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The European Central Bank building, in Frankfurt, Germany, on Oct. 28, 2021.DANIEL ROLAND/AFP/Getty Images

European Central Bank policy-makers are gathering on Thursday for what may have become a crisis meeting as Russia’s invasion of Ukraine threatens to derail economic growth in the euro zone and complicate the ECB’s path out of negative interest rates.

The ECB’s “informal get-together” was aimed at preparing a decision on March 10 on the likely end of the ECB’s bond-buying stimulus program, paving the way for the first rate hike in more than a decade to tackle surprisingly high inflation.

But Russia’s invasion of Ukraine overnight has changed the picture by raising the prospect of higher energy costs, financial turmoil and lower trade for the euro zone, which relies on Russian gas for 40 per cent of its needs.

“In my view it is going to have a short-term inflationary effect – that is prices will increase due to higher energy costs,” ECB policy maker Yannis Stournaras told Reuters.

“But in the medium to long term I think that the consequences will be deflationary through adverse trade effects and of course through the rise in energy prices,” the Greek central banker added.

Stournaras, among the ‘doves’ of the ECB’s Governing Council who favour an easier monetary policy stance, added the central bank should continue buying bonds at least until the end of the year to cushion the impact of conflict in Ukraine.

Even his Austrian peer Robert Holzmann, seen as a ‘hawk’, said events in Ukraine may delay the ECB’s exit from stimulus measures, Bloomberg reported later.

Isabel Schnabel, an ECB board member who is also seen as a hawk, said the “shock of war” had clouded the outlook for the economy just as inflation was taking hold in the euro zone and allowing the ECB to withdraw its stimulus measures.

European Union leaders will impose new sanctions on Russia, freezing its assets, halting its banks’ access to European financial markets and targeting “Kremlin interests” over its invasion of Ukraine, senior officials said on Thursday.

The exact economic fallout was hard to quantify before the full extent of the conflict and the ensuing economic sanctions were known, potentially including the financial isolation of Russia through its exclusion from the SWIFT payment system.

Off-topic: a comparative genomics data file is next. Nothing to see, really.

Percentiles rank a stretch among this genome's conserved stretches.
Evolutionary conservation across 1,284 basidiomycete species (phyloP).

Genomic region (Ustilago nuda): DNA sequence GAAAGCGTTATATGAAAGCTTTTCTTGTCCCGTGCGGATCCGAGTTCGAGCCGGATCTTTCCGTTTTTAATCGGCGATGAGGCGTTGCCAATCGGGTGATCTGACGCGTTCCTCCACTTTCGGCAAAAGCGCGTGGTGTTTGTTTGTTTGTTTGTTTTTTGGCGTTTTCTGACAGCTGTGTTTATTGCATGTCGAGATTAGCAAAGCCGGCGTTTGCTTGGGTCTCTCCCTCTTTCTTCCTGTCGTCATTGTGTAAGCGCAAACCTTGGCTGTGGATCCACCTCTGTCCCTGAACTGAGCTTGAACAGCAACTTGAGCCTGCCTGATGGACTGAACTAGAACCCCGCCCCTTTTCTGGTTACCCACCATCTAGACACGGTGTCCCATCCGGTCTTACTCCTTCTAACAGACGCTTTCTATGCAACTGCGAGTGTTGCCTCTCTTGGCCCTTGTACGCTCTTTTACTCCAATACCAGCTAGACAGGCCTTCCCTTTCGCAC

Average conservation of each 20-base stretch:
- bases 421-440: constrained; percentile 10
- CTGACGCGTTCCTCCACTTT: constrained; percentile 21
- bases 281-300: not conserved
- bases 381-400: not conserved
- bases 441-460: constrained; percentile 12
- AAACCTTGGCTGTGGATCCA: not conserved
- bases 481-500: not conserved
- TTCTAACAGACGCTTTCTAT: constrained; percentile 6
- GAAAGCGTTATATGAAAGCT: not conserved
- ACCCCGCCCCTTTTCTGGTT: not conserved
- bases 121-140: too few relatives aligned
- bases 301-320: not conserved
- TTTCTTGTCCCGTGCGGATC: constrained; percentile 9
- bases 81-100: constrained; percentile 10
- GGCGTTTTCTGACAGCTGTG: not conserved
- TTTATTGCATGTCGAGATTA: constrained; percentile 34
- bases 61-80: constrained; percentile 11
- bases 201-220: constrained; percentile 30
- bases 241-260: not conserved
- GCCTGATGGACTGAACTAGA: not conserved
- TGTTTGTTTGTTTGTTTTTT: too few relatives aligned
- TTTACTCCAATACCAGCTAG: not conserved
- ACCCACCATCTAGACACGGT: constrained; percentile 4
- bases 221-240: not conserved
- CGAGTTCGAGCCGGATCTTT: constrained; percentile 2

But analysts concurred that the ECB was now likely to slow down the withdrawal of its support measures.

“It will make the ECB more cautious and may delay the decision on tapering bond purchases,” said Frederik Ducrozet, a strategist at Pictet.

Daiwa Capital Markets’ head of research Chris Scicluna said the crisis would “slow the pace of (ECB policy) normalization.”

ING economist Carsten Brzeski said the ECB may refrain from giving an end date to its Asset Purchase Program on March 10.

Thursday’s meeting started with a lunch and is scheduled to end at around 10 p.m. (2100 GMT), before a gathering of European Union finance ministers the following day.

The ECB had not shared a meeting agenda with policy-makers but they had been expected to discuss the economic outlook, their next policy moves as well as some operational matters.

Instead, the Ukraine crisis would likely dominate the discussion.

“This is now something completely different,” ING’s Carsten Brzeski. “It takes away the pressure for the ECB to rush into action.”

An ECB spokesperson said a “comprehensive assessment” of the economic outlook would be carried out at the March 10 meeting.

With euro zone banks flush with cash and only marginally exposed to Ukraine, the ECB was not expected to have to step in to support the financial sector despite heavy falls on the stock market on Thursday.

Euro zone banks can tap the central bank for unlimited liquidity against collateral under a facility created during the last financial crisis.

But euro zone lenders may still be in for a rough ride if the Ukraine conflict hits economic activity in the euro zone.

“Direct exposures are limited but second round effects could be material,” Marco Troiano, a managing director at Scope Ratings, said. “For example, the increase in energy prices can have knock on effects on growth in Western Europe and on banks’ operating conditions.”

The ECB’s top bank supervisor said earlier this month an exclusion of Russia from SWIFT would be “most impactful” on euro zone banks and urged banks to prepare, including for the risk of cyber attacks associated with the geopolitical situation.

Cutting Russia off from SWIFT is unlikely to happen at this stage, senior officials said.

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